Spine Immobilization in Penetrating Trauma: More Harm Than Good?
Posted Jan 21 2010 6:29pm
A recent study points out some of the problems with EMS (Emergency Medical Services) treatment in some places. Each medical director, or state medical director, is permitted to ignore the evidence that some treatments are harmful. They can use ignorance as an excuse for continuing harmful practices. Rather than ignorance, those familiar with the research will claim that somebody might benefit. Their battle cry is What if . . . ?
If we take that approach, there is no limit to how much we can do to a patient, and I do mean to a patient, not for a patient. This is not patient care. This is alternative medicine. Since alternative medicine is not medicine, but an alternative to medicine, this EMS treatment qualifies as alternative medicine. When our patients need care, they do not need an alternative to medicine that works, they need medicine that works.
Spine immobilization in penetrating trauma: more harm than good? shows that What if . . . ? medicine can double or triple the death rate of our patients.
What if . . . ? we act as if our patients matter enough to be treated as human beings.
What if . . . ? we try to help our patients survive.
The reason for the continued use of What if . . . ? practices seems to be more of a fear of lawyers, than any kind of understanding of medicine. The medical directors appear to presume that they will never get in trouble for doing too much, as long as we are not using pain medicine. They seem to think that anything they recommend is good, or at worst, not harmful. We've got to do something! That is the theme in EMS these days.
We need to continue to harm our patients right up until there is inescapable proof that we are causing harm.
What does the study say?
This study seeks to measure the effect of prehospital spine immobilization on mortality in a large national sample of penetrating trauma patients drawn from the NTDB (National Trauma Data Bank). We hypothesized that penetrating trauma patients who underwent prehospital spine immobilization would have higher mortality than penetrating trauma patients who did not undergo spine immobilization. In addition, we expected that a very small proportion of penetrating trauma patients potentially benefited from prehospital spine immobilization.
Patients were considered to have potentially benefited from prehospital spine immobilization if they had an incomplete spine injury and required an operative spine procedure (including vertebral spine repair, spine fusion, laminectomy, and/or halo placement).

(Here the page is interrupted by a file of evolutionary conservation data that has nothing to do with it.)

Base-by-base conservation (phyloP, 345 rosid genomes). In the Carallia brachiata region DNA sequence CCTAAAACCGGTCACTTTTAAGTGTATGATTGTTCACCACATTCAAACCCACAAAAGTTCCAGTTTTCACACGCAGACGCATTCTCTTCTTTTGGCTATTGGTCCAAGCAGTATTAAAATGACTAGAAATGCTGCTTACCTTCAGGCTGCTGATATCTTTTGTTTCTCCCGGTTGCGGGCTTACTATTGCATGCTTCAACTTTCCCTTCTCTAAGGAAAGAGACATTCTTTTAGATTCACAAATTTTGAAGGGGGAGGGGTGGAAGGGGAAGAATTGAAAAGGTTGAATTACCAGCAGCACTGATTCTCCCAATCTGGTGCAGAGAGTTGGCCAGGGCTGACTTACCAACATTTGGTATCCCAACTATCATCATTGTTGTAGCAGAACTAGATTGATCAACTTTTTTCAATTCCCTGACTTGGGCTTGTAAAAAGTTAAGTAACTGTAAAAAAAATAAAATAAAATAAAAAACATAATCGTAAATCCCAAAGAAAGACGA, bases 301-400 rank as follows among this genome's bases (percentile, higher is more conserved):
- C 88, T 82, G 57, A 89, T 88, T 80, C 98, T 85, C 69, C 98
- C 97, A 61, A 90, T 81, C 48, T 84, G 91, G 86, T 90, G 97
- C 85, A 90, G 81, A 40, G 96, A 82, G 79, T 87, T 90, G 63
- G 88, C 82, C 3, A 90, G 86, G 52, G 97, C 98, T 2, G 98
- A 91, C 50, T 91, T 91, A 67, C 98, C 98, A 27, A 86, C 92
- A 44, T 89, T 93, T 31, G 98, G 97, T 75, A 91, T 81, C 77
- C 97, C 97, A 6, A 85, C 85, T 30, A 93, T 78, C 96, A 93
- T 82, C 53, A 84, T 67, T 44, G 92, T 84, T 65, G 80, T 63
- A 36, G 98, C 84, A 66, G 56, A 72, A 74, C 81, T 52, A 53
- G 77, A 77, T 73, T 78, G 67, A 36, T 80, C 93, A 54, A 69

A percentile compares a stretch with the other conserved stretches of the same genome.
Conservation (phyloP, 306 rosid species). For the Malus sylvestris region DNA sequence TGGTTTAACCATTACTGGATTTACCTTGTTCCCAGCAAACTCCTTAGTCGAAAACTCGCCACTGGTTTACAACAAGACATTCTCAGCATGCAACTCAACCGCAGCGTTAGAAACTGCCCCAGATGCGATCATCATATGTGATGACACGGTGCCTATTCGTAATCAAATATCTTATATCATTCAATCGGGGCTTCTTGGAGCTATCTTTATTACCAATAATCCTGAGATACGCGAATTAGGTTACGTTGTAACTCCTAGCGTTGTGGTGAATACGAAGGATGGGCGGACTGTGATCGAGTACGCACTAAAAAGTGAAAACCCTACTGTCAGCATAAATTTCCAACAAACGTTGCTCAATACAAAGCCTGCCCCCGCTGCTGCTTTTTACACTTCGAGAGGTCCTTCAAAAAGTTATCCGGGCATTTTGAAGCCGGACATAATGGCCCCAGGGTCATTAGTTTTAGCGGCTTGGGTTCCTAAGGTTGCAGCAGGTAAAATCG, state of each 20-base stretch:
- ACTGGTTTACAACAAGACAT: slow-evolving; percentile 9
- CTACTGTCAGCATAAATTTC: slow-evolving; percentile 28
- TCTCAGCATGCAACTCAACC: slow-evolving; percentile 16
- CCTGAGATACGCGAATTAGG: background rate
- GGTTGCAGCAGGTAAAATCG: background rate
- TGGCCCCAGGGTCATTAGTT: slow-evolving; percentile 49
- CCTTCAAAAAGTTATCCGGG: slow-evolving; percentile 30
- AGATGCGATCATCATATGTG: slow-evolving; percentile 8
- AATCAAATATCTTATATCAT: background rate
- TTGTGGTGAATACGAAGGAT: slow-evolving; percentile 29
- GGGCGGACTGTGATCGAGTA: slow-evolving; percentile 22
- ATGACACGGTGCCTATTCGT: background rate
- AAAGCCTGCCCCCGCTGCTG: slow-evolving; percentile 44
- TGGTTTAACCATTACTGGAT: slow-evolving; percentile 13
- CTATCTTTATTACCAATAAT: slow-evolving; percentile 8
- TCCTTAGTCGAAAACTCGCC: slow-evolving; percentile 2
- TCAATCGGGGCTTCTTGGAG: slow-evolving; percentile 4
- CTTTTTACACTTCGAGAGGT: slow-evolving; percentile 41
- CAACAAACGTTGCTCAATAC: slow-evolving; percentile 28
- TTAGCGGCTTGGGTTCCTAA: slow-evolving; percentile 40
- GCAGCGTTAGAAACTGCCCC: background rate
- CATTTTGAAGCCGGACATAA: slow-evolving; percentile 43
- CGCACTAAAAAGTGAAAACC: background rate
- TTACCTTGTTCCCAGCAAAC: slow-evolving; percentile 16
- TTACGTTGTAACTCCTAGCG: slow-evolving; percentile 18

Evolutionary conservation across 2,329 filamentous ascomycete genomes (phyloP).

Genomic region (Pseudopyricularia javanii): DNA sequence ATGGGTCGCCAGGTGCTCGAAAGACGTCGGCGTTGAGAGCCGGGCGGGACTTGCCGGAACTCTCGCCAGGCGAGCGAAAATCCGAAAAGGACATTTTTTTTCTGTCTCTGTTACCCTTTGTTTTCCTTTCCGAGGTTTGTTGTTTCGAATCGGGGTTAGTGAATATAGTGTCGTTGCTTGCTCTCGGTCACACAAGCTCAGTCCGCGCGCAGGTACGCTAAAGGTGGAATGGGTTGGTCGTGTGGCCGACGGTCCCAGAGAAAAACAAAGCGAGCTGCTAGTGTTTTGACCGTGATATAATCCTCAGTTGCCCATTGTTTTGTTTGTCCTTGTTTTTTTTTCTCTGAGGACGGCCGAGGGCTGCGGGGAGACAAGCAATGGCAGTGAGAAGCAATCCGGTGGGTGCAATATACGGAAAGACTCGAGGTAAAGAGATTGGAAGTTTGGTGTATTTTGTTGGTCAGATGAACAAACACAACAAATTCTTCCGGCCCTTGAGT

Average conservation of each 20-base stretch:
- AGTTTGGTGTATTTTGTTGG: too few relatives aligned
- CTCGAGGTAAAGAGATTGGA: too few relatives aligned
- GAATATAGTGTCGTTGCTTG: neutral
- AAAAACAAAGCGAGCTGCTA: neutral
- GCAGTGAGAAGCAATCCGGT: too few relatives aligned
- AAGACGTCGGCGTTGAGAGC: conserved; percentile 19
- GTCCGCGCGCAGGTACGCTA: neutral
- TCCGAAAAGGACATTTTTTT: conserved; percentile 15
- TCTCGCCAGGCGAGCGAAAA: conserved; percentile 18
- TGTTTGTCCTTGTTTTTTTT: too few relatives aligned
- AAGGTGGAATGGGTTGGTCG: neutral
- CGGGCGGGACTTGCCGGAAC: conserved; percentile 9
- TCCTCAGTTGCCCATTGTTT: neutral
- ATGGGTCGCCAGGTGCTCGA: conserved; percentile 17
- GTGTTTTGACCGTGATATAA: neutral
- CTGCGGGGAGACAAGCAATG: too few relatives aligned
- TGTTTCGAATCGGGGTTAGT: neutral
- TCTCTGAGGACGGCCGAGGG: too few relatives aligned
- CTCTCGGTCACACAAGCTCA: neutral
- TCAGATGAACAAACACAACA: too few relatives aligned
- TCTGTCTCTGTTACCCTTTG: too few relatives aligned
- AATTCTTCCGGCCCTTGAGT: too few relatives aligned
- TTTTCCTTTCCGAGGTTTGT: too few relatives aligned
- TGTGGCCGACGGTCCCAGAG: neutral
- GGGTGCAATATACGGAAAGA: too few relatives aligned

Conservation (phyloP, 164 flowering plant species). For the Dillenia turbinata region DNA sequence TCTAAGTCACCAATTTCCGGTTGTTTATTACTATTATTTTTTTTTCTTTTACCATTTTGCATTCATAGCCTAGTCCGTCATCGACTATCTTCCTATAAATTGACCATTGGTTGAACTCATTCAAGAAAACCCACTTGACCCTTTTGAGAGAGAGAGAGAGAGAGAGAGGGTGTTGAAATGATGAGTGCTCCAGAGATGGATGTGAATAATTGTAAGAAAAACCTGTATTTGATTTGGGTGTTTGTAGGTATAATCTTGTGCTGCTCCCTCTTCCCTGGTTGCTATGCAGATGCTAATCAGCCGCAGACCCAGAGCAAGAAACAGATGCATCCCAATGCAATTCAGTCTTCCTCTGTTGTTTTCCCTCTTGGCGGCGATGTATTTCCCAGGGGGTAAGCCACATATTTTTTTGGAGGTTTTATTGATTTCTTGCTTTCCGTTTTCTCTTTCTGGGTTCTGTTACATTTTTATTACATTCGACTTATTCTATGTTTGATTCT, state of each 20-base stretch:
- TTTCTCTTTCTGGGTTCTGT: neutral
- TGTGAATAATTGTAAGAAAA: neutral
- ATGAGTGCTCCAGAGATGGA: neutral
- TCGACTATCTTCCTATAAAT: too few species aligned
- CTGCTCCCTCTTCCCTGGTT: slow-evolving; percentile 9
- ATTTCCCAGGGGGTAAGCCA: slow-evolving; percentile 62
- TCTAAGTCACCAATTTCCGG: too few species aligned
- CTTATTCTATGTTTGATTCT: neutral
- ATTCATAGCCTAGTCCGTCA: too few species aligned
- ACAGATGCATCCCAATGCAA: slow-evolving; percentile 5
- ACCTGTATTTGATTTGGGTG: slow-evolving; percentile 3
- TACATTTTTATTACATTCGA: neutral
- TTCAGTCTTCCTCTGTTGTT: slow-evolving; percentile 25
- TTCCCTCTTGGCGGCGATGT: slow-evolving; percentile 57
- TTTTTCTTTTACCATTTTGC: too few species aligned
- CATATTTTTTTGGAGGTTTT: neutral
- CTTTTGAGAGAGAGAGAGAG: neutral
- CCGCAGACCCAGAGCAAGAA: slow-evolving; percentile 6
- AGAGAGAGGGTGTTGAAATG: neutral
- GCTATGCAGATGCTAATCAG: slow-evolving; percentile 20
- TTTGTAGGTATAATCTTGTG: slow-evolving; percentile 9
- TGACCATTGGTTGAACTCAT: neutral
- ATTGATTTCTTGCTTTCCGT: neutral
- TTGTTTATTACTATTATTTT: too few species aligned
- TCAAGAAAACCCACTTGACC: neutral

This seems as if it should be the way to determine which patients might have been best treated with immobilization, but there remains a big problem. There is no research to show that without prehospital spinal immobilization, outcomes would be any worse, even for patients with unstable spinal fractures. We presume that this is an effective treatment, but we are only hoping that we are doing the right thing.
On subset analysis of specific patient populations, no group of penetrating trauma patients had any survival benefit with prehospital spine immobilization (Fig. 1) Even for patients with the least severe injuries (ISS <15), spine immobilization was independently associated with significantly decreased survival (OR of death 3.40, 95% CI 1.48–7.81). The OR of death was significantly elevated for GSW patients (OR 2.12; 95% CI 1.33–3.37) and for hypotensive patients (OR of death 2.42, 95% CI 1.37–4.27).
The fatality rate appears to be multiplied, not just increased, by this treatment. Maybe it is time to stop killing so many of our patients. Fortunately, most places stopped this dangerous treatment long ago. This comes from Johns Hopkins. It appears to have been motivated by the continuing attempts by MIEMSS (Maryland Institute for Emergency Medical Services Systems) to stick to the What if . . . ? method of treatment, in spite of evidence of harm. MIEMSS protocols do not appear to differentiate between blunt and penetrating trauma, when determining if immobilization is necessary.
Of these 116 patients, 86 (74%) had complete spinal cord injury and would not have benefitted from spine immobilization. Only 30 (0.01%) of the 30,956 patients had incomplete spinal cord injury and underwent operative spine stabilization. The number needed to treat (NNT) with spine immobilization to potentially benefit one penetrating trauma patient was 1,032. The NNH (Number Needed to Harm) with spine immobilization to potentially contribute to one death was 66.
The NNT is not at all clear. They are using a potential benefit of spinal immobilization that has only been presumed. That benefit has not been demonstrated. Where is the research to show that prehospital spinal immobilization in any way improves outcomes for patients with unstable spinal injuries even due to blunt trauma?